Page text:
20 Years of SAVEUR: Judith Jones

In honor of the 20th anniversary of SAVEUR, we asked some of the people who taught us the most to each peruse a year’s worth of issues and to reflect on them. Here, Jane and Michael Stern on a story from our January/February 2012 issue.

By Jane and Michael Stern

Published on January 28, 2014

"Every cookbook author needs a Judith Jones," Madhur Jaffrey wrote in the 2012 edition of the SAVEUR 100, lauding the elite Knopf editor of Jaffrey's An Invitation to Indian Cooking (Knopf, 1984) as well as titles by such heavyweights as Marcella Hazan, Edna Lewis, and Julia Child.

In 1984, our first cookbook, Square Meals, filled with hearty classic American dishes of yore—think tuna noodle casserole—was also published by Knopf, though Jones was not our editor. We'd sit in the office right next to hers, talking raucously with editor-in-chief Bob Gottlieb, who acquired our book, and Martha Kaplan, our editor, about such culinary mischief as Undescended Twinkies, a dessert in which whole Twinkies are set into a Jell-O base, and roast pork with a "sinner stuffing" of bourbon-soaked dried fruit.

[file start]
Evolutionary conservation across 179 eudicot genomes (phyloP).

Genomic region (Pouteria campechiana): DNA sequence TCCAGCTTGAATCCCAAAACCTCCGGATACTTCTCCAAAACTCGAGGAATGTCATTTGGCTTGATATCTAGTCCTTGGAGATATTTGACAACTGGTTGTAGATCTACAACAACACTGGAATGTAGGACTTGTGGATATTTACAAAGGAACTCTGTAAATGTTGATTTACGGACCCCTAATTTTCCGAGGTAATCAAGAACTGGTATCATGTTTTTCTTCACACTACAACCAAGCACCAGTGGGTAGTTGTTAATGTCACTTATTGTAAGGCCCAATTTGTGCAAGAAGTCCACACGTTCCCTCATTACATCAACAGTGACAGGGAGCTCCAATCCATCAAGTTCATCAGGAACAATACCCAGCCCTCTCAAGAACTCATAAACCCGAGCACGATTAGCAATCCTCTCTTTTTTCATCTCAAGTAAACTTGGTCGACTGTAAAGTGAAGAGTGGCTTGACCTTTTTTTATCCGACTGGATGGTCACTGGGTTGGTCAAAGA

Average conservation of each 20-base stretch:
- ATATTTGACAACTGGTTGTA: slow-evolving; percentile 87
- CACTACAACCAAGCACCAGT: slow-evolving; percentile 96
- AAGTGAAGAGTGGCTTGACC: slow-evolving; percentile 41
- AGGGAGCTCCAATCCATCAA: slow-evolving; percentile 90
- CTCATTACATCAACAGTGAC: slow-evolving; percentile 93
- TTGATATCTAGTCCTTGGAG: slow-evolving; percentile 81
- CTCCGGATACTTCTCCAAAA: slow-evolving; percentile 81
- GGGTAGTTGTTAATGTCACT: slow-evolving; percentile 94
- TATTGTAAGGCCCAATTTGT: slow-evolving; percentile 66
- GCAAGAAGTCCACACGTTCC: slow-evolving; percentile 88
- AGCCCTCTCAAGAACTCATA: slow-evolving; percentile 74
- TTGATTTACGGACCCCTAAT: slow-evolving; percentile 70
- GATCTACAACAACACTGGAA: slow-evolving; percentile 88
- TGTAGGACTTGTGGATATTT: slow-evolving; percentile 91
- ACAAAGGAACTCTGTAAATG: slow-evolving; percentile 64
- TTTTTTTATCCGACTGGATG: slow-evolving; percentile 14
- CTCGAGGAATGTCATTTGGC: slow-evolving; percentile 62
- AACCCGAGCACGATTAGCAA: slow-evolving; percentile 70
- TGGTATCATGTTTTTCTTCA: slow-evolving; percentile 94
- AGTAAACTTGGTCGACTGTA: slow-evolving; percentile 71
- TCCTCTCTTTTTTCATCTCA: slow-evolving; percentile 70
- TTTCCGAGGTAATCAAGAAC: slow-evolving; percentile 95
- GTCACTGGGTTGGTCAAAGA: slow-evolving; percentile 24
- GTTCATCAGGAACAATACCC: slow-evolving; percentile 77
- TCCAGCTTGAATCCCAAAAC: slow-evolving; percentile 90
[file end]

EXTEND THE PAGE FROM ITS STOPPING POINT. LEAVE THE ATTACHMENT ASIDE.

At some point we learned that Jones had overheard all of our silly conversations, and because she was well known as an editor of lofty epicurean tomes, we felt like schoolhouse rowdies, our knuckles in need of a good rap. One day she cornered us in the hall, saying, “I have something to tell you two.” We expected a good talking-to, but what we got was “P&H Truck Stop. The raisin bread is grand.”

Sure enough, the déclassé diner in Newbury on the way to Jones' Vermont farmhouse was a gem. Each time we brave the diesel fumes that surround the P&H and are rewarded with the delicious bakery aroma that envelops us once inside, we remember that it was Knopf's legendary cookbook editor who first sent us there.

Jane and Michael Stern are SAVEUR contributing editors.

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